A questionnaire has been sent out to the nation’s secondlargest organized group of neurosurgeons, the Texas Association of Neurological Surgeons (TANS) (Table 1). The questionnaire consists of five questions of interest. First, neurosurgery practices have been put into four categories, i.e., hospital/health system employed or academic practice, group practice with more than two partners, solo practice, and other. Second, we asked the surveyed providers the proportion of patients seeking help for a spine issue as this group of disorders requires a more complex physical examination. Third, the surveyed neurosurgeons scaled the level of complexity in transitioning clinic practice to telemedicine. Then the satisfaction of reimbursement in telemedicine was scaled. The second to the fourth questions are matrix types with a scale from one to five, with one being the least and five being the most. For matrix types of survey questions, the mean of the scale has been obtained, which was then divided by 5 to obtain the percentage in the corresponding question category. Finally, the surveyed surgeons responded with whether they would be interested in converting a portion of clinic visits to telemedicine. With the results of responses in hand, we performed a literature review and examined the opportunities, challenges, and the prospect of telemedicine in neurosurgery.

Biomedical Science &, Research

Table 1: Survey questionnaires.


Of the 39 responders, 54.85% (n=21) was a hospital/health system academic employee, 23.08% (n=9) were in a group practice (more than two partners), 15.38% (n=6) were in a solo private practice, and 7.69% (n=3) were in other practice (one is retired, one is a medical director, one did not specify). Neurosurgery practice consists of 66.5% of spine disorders (mean scale=3.32, scale from 1 to 5). Since the initiation of telemedicine during the COVID-19 outbreak, neurosurgery providers had a more than average difficulty level (51.6%, mean scale=2.58, scale from 1 to 5) with the transition to telemedicine, and satisfaction rate is 37.7% (mean scale=1.89, scale from 1 to 5) with the reimbursement obtained from telemedicine clinic visits (Figure 1). Interestingly, 68.4% of surveyed neurosurgeons would like to convert a portion of their clinical practice to telemedicine after social distancing restrictions are released.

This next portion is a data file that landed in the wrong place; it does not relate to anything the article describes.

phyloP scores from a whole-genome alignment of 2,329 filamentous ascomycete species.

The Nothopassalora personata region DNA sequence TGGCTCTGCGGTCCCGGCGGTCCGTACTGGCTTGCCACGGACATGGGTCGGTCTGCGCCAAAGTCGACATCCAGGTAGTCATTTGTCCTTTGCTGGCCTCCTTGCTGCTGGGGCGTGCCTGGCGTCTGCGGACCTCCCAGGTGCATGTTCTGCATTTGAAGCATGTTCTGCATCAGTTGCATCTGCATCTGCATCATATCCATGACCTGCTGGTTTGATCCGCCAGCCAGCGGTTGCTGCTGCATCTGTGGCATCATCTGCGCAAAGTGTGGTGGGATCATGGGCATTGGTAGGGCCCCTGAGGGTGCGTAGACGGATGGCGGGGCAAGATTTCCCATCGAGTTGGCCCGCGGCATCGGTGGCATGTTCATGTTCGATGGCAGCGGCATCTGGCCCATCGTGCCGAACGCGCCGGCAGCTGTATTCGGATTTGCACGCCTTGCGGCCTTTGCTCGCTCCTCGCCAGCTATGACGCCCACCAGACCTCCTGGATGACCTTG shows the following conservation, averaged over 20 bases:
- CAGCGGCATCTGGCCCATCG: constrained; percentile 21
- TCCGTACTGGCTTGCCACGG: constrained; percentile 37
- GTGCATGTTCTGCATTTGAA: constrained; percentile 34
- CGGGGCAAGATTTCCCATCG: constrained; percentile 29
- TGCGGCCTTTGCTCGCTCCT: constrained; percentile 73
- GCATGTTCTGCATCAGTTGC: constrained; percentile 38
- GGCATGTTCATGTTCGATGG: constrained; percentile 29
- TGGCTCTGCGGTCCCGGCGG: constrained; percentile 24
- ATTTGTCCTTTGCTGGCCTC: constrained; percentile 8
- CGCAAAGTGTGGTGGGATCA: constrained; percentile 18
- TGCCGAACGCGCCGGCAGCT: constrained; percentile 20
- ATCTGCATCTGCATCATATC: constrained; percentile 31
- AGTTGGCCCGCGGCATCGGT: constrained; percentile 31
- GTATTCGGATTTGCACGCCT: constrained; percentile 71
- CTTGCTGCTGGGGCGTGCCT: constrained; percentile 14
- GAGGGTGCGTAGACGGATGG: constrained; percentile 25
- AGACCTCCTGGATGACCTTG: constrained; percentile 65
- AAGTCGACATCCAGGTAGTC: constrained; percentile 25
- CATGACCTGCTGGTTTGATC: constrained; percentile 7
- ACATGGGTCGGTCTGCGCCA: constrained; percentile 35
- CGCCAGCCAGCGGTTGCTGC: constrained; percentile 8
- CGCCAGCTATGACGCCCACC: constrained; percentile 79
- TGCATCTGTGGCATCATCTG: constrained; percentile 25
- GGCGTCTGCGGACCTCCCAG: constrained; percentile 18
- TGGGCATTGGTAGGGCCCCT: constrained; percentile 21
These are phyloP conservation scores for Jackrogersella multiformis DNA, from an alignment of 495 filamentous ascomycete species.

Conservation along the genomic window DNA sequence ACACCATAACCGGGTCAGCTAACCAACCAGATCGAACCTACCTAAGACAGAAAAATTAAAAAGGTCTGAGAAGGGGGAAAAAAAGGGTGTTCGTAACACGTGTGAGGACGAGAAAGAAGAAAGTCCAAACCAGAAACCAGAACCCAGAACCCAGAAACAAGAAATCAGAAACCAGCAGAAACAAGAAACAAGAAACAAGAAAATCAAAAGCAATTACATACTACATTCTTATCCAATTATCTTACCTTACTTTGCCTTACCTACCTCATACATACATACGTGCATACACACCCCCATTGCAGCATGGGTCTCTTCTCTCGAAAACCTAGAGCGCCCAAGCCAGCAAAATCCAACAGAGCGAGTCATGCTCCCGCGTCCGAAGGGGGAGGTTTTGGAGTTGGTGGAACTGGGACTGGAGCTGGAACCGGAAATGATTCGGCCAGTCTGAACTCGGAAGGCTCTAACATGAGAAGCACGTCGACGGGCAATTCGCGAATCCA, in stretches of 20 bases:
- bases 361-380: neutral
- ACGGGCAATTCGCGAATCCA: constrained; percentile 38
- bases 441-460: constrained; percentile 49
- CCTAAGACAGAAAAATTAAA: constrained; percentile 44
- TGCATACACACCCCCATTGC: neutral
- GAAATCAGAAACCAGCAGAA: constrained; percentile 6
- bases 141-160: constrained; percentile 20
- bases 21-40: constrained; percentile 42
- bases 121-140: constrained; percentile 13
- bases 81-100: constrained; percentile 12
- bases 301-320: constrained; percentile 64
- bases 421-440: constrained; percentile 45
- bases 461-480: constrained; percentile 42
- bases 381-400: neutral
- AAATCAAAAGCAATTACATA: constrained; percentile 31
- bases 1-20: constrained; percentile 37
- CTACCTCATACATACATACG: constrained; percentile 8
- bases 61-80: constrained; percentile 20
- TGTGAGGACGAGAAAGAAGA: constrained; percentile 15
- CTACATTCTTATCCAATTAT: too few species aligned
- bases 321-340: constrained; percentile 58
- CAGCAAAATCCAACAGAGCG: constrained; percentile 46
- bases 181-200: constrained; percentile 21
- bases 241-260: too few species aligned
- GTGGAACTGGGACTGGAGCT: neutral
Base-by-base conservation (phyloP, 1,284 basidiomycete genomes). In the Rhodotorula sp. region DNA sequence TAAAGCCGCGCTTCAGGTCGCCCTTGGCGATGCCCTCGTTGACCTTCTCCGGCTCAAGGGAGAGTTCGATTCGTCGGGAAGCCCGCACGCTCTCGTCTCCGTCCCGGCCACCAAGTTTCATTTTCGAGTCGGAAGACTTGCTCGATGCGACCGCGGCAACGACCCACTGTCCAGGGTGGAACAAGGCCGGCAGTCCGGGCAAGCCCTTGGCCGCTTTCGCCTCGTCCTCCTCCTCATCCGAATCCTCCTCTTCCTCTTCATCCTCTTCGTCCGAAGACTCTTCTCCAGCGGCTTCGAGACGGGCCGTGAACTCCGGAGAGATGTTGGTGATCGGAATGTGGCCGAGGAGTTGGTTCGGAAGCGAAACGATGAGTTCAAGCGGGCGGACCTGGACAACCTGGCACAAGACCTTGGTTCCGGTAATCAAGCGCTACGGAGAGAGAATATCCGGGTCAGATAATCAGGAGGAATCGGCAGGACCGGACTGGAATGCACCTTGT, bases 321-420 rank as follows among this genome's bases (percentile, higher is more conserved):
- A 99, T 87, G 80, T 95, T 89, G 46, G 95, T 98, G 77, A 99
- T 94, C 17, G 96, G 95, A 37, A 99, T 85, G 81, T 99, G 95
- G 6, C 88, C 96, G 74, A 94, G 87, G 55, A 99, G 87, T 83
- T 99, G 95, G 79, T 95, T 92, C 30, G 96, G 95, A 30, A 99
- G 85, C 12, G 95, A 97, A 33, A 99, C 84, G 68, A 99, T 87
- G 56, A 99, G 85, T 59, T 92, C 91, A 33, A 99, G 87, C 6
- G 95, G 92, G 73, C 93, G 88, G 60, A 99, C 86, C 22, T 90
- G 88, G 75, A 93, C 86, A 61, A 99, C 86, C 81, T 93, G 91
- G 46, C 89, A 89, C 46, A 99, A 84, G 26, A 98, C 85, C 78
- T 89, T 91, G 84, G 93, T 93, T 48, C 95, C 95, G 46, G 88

Biomedical Science &, Research

Figure 1: Survey of the Texas Association of Neurological Surgeons.


Neurosurgery clinic consists of a wide range of encounters, from initial neurosurgical evaluation, preoperative visit, to postoperative wound care and follow-up. Inevitably, the complexity of each visit is contingent on the specific scenario. Nonetheless, a physical examination with a neurological focus is essential to each neurosurgery visit. As telemedicine separates patient and provider physically, neurological exam becomes unreliable and even impossible for certain assessments. Meanwhile, technical infrastructure demanded by telemedicine calls for professional information technology (IT) support on both ends of healthcare service. These all hinder the transition of traditional neurosurgery clinic visit to a telemedicine platform. The low satisfaction rate in reimbursement for telehealth visit could be a reflection of the limitation of telemedicine in neurosurgery, as a virtual visit prevents a comprehensive evaluation including a thorough physical examination. Intriguingly, the majority of the surveyed neurosurgeons favored converting a portion of their clinic practice to telemedicine. This might be contributed to the flexibility of conducting a telepresence visit.

Opportunities of telemedicine in neurosurgery

A crisis is an opportunity in disguise. The dreadful COVID-19 has been such an opportunity for telemedicine. The COVID-19 pandemic has posed both patients and healthcare providers in great threat through traditional in-person clinic visit. With social distancing being imposed nationwide, many patients and providers have turned to telemedicine for certain outpatient visits, as it efficiently keeps patients and providers connected while maintaining a safe physical distance.